Beyonce’s website is getting sued. Here’s why web designers should care.

Her website clearly wasn’t ***Flawless.

Beyonce is making headlines once again, but this time, it’s not for dropping a surprise album or for being pregnant again.

It’s for something out of left-field: her website.

More specifically, that her website doesn’t work for blind users. A group of blind Beyhive members is suing the star for not having an easily accessible website or online store.

Beyonce’s definitely not the only big name being hit with these lawsuits. Target, Five Guys Burgers and Fries, and other businesses have been publicly called out for not providing users with disabilities with a functional website experience. Even public organizations like school systems and government agencies — including the ADA compliance website itself — struggle with being ADA compliant.

What is ADA compliance? Why does it matter for websites?

The American for Disabilities Act covers more than making sure there are ramps into buildings and braille signage. According to Title III of the act itself, public accommodations and commercial facilities are required to make “reasonable modifications” to serving visitors with disabilities. Before the World Wide Web, these “reasonable modifications” largely dealt with physical buildings.

However, more business is happening online now than ever before — which means those online websites have to be accessible to users with disabilities.

Websites have to include the same “reasonable modifications” that storefronts would give in the physical world, just in an online form.

What does accessibility look like?

In short, it means making sure your website can still be used by visually impaired or auditory impaired users. Website accessibility includes things like making sure there are alt tags on images, accurate captions for videos, and clearly contrasting colors.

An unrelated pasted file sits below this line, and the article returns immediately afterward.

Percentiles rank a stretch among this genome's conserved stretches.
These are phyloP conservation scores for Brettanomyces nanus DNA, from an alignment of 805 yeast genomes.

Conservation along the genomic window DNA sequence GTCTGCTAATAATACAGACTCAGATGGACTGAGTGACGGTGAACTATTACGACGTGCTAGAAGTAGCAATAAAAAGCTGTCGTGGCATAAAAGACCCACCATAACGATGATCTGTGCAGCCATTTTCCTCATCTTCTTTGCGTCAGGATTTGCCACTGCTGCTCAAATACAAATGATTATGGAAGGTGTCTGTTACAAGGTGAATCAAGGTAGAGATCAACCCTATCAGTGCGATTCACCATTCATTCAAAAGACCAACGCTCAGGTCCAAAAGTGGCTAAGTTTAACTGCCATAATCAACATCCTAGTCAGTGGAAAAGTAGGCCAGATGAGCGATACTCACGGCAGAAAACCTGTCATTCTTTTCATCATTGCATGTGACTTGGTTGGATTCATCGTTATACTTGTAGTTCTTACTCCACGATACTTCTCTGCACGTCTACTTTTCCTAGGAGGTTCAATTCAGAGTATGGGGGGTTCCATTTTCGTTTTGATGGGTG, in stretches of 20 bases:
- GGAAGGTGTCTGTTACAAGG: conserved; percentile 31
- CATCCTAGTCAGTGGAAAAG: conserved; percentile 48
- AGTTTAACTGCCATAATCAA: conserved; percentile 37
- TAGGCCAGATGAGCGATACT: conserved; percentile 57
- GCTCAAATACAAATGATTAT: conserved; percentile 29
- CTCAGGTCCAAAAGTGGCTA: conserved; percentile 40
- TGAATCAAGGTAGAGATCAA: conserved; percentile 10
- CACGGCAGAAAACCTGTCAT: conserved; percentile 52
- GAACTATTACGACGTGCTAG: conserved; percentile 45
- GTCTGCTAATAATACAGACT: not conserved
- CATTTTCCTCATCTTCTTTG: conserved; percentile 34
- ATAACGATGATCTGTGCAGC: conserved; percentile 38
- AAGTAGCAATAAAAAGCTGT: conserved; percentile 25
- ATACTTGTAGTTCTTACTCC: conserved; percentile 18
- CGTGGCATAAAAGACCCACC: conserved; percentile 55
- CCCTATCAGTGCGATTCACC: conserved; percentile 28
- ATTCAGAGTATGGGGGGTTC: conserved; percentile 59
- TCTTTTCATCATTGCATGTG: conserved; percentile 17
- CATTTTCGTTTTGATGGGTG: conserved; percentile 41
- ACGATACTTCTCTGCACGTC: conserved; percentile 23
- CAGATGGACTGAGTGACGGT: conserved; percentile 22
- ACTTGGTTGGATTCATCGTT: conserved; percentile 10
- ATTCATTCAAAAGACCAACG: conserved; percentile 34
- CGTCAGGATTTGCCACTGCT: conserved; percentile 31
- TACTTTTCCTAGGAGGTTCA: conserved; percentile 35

Accessibility takes on a lot of forms for a variety of users, so making sure a website is accessible to everyone can be taxing.

But first, why should you care if your website is ADA compliant? You’re not Beyonce. Will anyone even notice?

Yes.

With nearly 17 percent of the US having some sort of disability, someone will notice your website isn’t easy to access. If you have a business website, you’re losing out on business by not applying the basics of accessibility.

What’s wrong with Beyonce’s website?

Screenshot of our SiteImprove diagnostic of Beyonce’s homepage

Using SiteImprove and just by knowing what to look for, here are a few things our team spotted while looking at Beyonce’s website:

  • Issues with her Search feature:

1. No associated label.

2. No “on-focus” style.

3. Lack of alt text with the search icon; screen readers wouldn’t pick up that there’s a search bar on her homepage navigation.

  • Multiple elements used the same ID, meaning different elements would be read the same by a screen reader.
  • Links weren’t distinguishable from surrounding text.
  • A lack of description tags for inputs, forms, and iFrames.

In Beyonce’s case, the lawsuit is particularly difficult. Beyonce’s website is largely visual, making it imperative that her web designers consider users with visual impairments. Her website isn’t alone. There’s a rising trend in websites with designs built upon massive visual elements.

Sometimes web designers follow a certain aesthetic so much that they neglect the UX of users with disabilities. It’s rare that these choices are intentional.

Does it mean these ADA issues can’t be resolved? No! And does this mean your website can’t become more accessible? Absolutely not.

Website accessibility is an easier fix than one would think, but it requires a fundamental shift in how you develop your pages. It’s asking questions like “How would a user with visual disabilities experience this page?” or “Does this layout still work in grayscale for users with colorblindness?” It requires more than one-time fixes and one-button solutions.

Here are three big takeaways from Beyonce’s ADA issues:

  1. Accessibility shouldn’t be an afterthought.
  2. There’s a bigger risk in not having an accessible website than spending time investing in accessible pages.
  3. You might not be Beyonce, but you should treat your website visitors like Queens. Your website visitors — regardless of ability or disability — are VIPs. Make sure they all get a great experience.

Upgrade U

Have questions about ADA and accessibility? You don’t have to go it alone, and there are plenty of resources available online and offline to help you make a more accessible website.

Accessibility takes your websites from this:

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To this:

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Want to learn more about accessibility? Our free eBook does a deep dive into the history of ADA, how accessible websites perform better with SEO, and critical components to successful, accessible websites.

Have a specific question about ADA and website accessibility? Drop us a line at scott@solodev.com